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Health And Society: The Health Belief Model

2354 words - 9 pages

Health and Society

Health behavior used to be classically defined as any activity undertaken by a person believing him/herself to be healthy for the purpose of preventing disease or detecting it at an asymptomatic stage (Kasl and Cobb, 2014). A more modern and appropriate definition would be to refer to any behaviour that influences the health of the person, whether it be health promoting or health damaging. As the GP has already outlined to the couple, the IVF process with hormone treatment is associated with behaviours such as weight gain, cigarette smoking and alcohol consumption. IVF is a stressful and enduring process, and women often partake in behaviours that are advised against as part of the coping mechanism. It must be clearly stated that it is not solely a person’s individual (cognitive, biological) experiences that determine a particular health behaviour. It is the interplay of numerous other factors that ultimately influences a particular health behaviour; these include social, cultural and environmental influences. All these stimuli interact and result in a set of beliefs that provides the basis for why individuals act the way they do.
The Health Belief Model (HBM) is a psychological model that attempts to explain and predict health behaviors by focusing on the attitudes and beliefs of individuals (Health Belief Model, 2014).The model encompasses ideas such as perceived susceptibility and severity of health-related behaviours, the perceived benefits and barriers, as well as cues to action.

(Rutter and Quine, 2014)

We’ll take obesity as an example of one of Yvonne’s behaviours as a result of the IVF treatment. Yvonne’s attitude towards obesity is central to the idea behind this model. Yvonne does not consider the risks of obesity to be severe enough for her to stop her eating habits. The perceived benefits of her behaviour for her outweigh the associated risks. As outlined, it allows her ‘to relax’ and to ‘carry on as normal’ and as well reduces her levels of stress. The perceived barriers therefore could be that if she stopped her eating habits that the associated stress could become overwhelming and she might become more emotionally upset.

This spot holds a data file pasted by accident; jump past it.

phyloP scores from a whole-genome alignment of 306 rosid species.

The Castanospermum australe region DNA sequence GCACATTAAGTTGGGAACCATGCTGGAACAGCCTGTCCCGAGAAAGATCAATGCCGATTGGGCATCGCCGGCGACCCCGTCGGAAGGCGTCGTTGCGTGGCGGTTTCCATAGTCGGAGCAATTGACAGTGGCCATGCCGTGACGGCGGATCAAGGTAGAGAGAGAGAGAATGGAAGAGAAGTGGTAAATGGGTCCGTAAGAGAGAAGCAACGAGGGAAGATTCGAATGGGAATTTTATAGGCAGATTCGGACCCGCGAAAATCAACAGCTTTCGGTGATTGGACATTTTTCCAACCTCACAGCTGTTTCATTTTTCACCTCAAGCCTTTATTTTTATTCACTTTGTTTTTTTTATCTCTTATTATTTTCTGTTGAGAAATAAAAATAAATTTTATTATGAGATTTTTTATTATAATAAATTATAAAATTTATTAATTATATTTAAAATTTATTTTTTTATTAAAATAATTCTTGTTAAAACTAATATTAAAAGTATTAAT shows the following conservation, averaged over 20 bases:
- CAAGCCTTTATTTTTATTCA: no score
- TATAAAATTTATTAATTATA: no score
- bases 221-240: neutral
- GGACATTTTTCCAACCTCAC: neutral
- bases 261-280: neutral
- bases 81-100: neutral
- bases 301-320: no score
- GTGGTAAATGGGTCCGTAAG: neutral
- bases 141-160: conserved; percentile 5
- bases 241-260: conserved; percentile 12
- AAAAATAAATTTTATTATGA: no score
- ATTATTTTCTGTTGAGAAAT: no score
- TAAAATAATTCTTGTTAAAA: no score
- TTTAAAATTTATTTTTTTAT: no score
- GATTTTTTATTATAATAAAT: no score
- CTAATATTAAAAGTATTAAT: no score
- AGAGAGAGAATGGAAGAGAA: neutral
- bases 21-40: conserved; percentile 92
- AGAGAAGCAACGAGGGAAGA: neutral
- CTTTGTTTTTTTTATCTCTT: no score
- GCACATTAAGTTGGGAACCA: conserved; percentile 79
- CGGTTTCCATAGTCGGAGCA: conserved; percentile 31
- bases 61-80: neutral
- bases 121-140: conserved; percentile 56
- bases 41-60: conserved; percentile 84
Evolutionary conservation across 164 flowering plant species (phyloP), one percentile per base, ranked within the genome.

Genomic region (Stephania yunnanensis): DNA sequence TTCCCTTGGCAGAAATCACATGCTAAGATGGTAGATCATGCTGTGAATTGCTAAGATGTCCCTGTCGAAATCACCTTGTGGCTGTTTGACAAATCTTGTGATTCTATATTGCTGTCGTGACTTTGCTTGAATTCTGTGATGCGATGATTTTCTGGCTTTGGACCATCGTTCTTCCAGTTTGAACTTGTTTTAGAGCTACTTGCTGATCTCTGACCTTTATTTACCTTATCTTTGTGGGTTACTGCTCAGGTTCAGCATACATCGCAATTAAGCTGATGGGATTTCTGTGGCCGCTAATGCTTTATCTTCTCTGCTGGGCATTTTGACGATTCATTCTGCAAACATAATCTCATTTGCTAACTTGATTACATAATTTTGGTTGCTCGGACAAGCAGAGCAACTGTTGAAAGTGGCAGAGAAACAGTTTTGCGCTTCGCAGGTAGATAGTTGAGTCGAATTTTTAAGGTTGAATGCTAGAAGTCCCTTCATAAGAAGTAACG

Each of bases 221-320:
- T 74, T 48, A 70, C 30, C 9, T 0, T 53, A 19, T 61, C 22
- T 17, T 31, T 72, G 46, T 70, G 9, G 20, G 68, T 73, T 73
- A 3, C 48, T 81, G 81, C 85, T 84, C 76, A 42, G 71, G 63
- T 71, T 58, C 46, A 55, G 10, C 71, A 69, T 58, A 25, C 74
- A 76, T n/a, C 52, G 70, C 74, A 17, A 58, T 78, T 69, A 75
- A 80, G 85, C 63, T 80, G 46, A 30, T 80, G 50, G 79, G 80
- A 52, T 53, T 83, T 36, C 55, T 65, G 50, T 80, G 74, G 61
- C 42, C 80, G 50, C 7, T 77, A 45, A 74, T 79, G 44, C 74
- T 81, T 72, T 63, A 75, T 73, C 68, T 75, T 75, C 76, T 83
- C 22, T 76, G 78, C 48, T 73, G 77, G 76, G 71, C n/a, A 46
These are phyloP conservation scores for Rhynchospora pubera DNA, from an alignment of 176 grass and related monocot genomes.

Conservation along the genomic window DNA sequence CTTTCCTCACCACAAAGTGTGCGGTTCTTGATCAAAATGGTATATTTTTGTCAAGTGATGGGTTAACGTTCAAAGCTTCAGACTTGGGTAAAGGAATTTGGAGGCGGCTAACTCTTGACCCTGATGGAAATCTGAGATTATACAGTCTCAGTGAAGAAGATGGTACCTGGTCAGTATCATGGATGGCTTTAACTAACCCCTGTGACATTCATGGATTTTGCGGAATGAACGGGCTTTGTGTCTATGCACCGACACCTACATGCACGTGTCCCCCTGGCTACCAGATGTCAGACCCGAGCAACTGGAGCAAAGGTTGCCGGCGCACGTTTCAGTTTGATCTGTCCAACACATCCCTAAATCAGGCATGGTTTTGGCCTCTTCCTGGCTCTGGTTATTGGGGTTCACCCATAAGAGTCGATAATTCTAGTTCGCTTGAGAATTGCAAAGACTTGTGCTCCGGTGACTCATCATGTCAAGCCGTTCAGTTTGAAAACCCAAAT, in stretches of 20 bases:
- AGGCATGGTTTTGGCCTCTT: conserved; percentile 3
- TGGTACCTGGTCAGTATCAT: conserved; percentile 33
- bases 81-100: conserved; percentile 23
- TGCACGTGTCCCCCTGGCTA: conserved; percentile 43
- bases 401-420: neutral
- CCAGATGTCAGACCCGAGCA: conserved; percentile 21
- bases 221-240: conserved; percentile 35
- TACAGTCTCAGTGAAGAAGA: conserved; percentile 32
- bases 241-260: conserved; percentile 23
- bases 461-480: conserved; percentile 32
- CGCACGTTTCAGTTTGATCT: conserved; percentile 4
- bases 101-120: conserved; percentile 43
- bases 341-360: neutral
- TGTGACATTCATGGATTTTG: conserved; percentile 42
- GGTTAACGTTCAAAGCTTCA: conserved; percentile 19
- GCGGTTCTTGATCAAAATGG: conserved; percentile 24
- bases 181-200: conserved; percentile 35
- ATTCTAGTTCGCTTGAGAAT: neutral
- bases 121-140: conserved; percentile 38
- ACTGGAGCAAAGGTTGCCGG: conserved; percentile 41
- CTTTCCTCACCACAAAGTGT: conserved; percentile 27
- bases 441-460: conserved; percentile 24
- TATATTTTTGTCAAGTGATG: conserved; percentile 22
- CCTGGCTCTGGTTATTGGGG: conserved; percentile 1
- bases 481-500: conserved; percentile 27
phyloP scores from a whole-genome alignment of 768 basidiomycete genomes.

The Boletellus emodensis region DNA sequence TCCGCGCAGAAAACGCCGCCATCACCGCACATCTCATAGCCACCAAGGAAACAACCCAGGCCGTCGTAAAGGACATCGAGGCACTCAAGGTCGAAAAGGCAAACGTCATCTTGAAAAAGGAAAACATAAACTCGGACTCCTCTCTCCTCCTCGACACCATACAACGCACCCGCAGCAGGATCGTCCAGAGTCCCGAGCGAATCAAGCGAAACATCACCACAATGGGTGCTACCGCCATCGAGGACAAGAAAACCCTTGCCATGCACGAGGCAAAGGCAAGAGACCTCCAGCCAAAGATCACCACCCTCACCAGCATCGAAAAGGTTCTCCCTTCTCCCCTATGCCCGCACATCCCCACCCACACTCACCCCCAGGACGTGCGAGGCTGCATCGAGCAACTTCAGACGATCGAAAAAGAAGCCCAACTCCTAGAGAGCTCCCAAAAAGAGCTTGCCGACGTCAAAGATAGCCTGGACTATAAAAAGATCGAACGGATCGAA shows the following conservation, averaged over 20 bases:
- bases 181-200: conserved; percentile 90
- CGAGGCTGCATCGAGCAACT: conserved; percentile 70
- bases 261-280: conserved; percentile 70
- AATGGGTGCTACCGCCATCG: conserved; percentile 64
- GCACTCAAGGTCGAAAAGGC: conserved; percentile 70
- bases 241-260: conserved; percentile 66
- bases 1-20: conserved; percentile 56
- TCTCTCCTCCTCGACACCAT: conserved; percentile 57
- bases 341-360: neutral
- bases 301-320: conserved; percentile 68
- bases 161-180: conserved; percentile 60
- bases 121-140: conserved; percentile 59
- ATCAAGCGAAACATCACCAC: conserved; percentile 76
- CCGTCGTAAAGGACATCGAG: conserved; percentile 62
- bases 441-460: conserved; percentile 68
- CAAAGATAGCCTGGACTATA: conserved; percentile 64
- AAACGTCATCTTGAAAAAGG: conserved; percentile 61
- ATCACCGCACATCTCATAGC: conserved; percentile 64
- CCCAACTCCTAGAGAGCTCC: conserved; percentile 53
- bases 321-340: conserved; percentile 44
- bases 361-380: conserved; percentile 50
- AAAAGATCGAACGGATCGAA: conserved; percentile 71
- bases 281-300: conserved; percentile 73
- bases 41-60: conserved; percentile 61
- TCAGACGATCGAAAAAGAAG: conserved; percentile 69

The cycle of change, or transtheoretical model, proposes that change in health behavior involves six stages of change: precontemplation, contemplation, preparation, action, maintenance, and termination (Prochaska and Velicer, 2014). It is apparent that the couple is at the ‘Precontemplation’ stage of the cycle, in that they have been engaging in unhealthy behaviours for the last two years and show no signs of altering their habits. The stress of the treatment has played a major role in their lifestyle habits, and as the stress is ongoing they are unlikely to readapt or start new healthier behaviours.

‘Health literacy’ refers to accessing, understanding and using information to make health decisions (Peerson and Saunders, 2009).
For Matthew and Yvonne to make the...

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